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general; Hon. John Ross, president of the legislative council.

Lower Canada. Hon. A. N. Morin, commissioner of crown lands; Hon. L. P. Drummond, attorney-general for Lower Canada; Hon. P. J. O. Chauveau, provincial secretary; Hon. E. P. Taché, receiver-general; Hon. J. Chabot, commissioner of public works.

The new cabinet contained four Conservatives, and six members of the old ministry. Henry Smith, a Conservative, became solicitor-general for Upper Canada, and Dunbar Ross continued in the same office for Lower Canada, but neither of them had seats in the cabinet. The Liberal-Conservative party, organized under such circumstances was attacked with great bitterness by the leaders of the discordant factions, who were greatly disappointed at the success of the combination formed through the skilful management of Messrs. J. A. Macdonald, Hincks and Morin.

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The coalition was described as "an unholy alliance" of men who had entirely abandoned their principles. But an impartial historian must record the opinion that the coalition was perfectly justified by existing political conditions, that had it not taken place, a stable government would in all probability have been for some time impossible, and that the time had come for the reconstruction of parties with a broad generous policy which would ignore issues at last dead, and be more in

harmony with modern requirements. It might with some reason be called a coalition when the reconstruction of parties was going on, but it was really a successful movement for the annihilation of old parties and issues, and for the formation on their ruins of a new party which could gather to itself the best materials available for the effective conduct of public affairs on the patriotic platform of the union of the two races, of equal rights to all classes and creeds, and of the avoidance of purely sectional questions calculated to disturb the union of 1841.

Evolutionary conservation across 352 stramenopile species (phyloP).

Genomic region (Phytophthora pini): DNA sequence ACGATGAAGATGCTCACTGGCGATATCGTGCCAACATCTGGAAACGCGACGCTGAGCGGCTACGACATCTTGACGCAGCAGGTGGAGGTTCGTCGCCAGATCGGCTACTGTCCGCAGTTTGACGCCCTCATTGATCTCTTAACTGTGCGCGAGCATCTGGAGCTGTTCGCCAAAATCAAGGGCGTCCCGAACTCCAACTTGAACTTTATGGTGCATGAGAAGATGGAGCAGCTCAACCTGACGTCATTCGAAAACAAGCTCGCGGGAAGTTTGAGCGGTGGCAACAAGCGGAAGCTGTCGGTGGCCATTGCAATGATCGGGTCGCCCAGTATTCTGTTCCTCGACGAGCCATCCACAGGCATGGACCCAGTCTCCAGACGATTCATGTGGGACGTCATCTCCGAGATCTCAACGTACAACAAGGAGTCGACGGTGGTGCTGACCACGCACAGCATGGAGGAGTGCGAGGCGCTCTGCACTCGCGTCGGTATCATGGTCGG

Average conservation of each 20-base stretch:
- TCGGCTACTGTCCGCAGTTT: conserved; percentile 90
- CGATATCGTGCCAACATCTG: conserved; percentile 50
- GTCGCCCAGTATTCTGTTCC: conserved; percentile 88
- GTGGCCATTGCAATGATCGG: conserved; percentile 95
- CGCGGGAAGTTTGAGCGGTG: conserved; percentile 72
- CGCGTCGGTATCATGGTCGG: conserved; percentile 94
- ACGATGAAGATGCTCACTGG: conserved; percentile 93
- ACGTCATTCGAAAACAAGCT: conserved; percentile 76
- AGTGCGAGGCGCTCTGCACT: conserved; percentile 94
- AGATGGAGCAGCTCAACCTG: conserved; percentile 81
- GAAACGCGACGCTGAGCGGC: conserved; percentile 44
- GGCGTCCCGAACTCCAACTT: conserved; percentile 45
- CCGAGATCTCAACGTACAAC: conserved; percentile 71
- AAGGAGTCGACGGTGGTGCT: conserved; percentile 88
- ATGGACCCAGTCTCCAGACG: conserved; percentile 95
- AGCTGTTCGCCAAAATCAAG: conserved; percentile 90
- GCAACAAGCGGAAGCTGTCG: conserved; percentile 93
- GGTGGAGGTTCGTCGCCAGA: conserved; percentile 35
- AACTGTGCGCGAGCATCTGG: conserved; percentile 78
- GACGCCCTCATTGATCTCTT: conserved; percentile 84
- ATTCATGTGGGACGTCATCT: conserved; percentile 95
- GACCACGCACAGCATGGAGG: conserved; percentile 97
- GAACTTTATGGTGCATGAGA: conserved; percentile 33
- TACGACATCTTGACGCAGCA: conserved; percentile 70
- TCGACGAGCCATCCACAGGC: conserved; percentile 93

The new government at once obtained the support of a large majority of the representatives from each section of the province, and was sustained by the public opinion of the country at large. During the session of 1854 measures were passed for the secularization of the reserves, the removal of the seigniorial tenure, and for the ratification of the reciprocity treaty with the United States. As I have only been able so far in this historical narrative to refer in a very cursory manner to these very important questions, I propose now to give in the following chapter a succinct review of their history from the time they first came into prominence down to their settlement at the close of Lord Elgin's administration in Canada.




a long period in the history of Canada the development of several provinces was more or less seriously retarded, and the politics of the country constantly complicated by the existence of troublesome questions arising out of the lavish grants of public lands by the French and English governments. The territorial domain of French Canada was distributed by the king of France, under the inspiration of Richelieu, with great generosity, on a system of a modified feudal tenure, which, it was hoped, would strengthen the connection between the Crown and the dependency by the creation of a colonial aristocracy, and at the same time stimulate the colonization and settlement of the valley of the St. Lawrence; but, as we shall see in the course of the following chapter, despite the wise intentions of its promoters, the seigniorial tenure gradually became, after the conquest, more or less burdensome to the habitants, and an impediment rather than an incentive to the agricultural development and peopling of the province. Even little Prince Edward Island was troubled with a land question as early as 1767, when it was still